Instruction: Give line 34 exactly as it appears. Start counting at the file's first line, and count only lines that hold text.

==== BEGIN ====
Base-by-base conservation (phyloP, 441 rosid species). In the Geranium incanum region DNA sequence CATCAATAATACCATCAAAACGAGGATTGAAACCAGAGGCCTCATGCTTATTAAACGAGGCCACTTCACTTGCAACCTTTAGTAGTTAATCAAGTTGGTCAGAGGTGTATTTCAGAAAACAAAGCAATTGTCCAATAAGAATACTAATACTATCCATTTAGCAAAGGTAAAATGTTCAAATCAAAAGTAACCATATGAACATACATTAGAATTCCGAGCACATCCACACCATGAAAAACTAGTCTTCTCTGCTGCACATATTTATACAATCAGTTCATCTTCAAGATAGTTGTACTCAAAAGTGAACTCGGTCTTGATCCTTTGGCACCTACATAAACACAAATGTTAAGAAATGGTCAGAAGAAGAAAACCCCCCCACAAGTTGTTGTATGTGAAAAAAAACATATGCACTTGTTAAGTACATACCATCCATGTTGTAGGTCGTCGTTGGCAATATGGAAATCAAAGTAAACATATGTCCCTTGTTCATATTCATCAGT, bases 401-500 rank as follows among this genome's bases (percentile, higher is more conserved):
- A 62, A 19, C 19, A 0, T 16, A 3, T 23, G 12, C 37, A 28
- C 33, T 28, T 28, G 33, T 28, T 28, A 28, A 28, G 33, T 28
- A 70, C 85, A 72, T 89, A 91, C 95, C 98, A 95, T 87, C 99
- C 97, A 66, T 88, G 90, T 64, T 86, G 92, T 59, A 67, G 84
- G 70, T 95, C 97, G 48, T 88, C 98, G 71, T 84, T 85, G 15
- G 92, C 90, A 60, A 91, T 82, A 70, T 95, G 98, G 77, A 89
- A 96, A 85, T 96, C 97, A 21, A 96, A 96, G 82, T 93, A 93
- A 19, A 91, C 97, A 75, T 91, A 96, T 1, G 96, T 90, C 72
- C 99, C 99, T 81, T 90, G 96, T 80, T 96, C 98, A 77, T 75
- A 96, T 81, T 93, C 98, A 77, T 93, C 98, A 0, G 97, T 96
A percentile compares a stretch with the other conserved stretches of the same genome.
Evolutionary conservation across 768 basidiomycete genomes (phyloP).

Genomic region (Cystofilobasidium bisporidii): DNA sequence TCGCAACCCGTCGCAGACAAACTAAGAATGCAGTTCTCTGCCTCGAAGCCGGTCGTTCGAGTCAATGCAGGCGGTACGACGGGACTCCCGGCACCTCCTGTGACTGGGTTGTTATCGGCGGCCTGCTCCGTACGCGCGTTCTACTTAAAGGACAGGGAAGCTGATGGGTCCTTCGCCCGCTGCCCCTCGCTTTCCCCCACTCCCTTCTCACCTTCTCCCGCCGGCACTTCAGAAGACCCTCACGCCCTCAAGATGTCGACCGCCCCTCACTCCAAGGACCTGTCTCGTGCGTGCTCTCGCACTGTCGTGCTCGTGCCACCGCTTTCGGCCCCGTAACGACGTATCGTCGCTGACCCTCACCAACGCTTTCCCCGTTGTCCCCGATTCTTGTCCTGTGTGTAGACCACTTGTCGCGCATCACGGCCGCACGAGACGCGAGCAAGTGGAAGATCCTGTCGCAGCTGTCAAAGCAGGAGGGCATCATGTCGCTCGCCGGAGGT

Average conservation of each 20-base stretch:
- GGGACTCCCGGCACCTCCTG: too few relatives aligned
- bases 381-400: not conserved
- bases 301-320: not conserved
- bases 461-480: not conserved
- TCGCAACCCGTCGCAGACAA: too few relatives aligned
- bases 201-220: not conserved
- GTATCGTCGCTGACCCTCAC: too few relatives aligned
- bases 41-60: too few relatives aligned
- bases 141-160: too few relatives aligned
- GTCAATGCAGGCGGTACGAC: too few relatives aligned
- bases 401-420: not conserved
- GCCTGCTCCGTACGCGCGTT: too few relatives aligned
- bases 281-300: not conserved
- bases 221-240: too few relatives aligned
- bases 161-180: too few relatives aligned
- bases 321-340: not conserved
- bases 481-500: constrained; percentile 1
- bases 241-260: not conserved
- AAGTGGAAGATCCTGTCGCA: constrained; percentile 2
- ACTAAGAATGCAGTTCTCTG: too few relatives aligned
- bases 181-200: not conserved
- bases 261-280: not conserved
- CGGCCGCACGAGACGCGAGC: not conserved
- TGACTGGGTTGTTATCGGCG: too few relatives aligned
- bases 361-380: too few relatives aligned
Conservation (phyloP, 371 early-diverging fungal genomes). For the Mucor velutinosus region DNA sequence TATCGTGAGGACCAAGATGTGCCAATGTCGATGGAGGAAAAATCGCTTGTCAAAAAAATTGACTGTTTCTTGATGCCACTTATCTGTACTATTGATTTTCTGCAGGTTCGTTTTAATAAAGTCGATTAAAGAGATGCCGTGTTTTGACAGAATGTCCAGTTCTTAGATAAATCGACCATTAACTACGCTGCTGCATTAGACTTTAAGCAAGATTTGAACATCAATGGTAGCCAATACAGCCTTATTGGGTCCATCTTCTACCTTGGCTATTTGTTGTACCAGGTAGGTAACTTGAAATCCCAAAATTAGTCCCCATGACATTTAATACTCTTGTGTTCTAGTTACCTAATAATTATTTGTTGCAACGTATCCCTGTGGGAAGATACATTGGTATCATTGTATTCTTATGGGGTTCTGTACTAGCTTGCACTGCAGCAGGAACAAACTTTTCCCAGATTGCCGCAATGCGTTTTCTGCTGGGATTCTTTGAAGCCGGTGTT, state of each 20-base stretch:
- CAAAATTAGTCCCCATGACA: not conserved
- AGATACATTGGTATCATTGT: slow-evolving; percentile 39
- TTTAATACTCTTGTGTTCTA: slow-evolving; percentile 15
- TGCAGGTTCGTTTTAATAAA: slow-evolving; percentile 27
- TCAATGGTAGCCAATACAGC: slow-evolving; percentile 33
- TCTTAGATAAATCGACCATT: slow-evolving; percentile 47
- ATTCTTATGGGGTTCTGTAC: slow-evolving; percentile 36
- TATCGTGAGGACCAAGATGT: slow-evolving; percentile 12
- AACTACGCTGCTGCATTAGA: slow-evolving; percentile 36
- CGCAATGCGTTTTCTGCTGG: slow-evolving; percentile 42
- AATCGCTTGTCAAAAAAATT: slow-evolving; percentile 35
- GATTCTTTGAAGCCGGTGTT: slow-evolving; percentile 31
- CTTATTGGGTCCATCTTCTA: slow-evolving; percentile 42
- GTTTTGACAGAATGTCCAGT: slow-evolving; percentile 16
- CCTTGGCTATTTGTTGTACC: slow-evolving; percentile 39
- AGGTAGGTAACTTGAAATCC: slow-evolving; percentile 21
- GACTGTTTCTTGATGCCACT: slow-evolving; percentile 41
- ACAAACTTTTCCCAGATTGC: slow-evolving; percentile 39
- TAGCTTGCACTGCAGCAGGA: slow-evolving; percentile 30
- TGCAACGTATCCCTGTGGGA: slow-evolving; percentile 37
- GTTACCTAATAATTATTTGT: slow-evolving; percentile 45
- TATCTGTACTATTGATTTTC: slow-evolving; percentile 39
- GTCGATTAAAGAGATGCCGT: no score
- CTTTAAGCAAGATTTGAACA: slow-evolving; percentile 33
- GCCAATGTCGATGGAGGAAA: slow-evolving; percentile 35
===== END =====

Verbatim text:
- AAGTGGAAGATCCTGTCGCA: constrained; percentile 2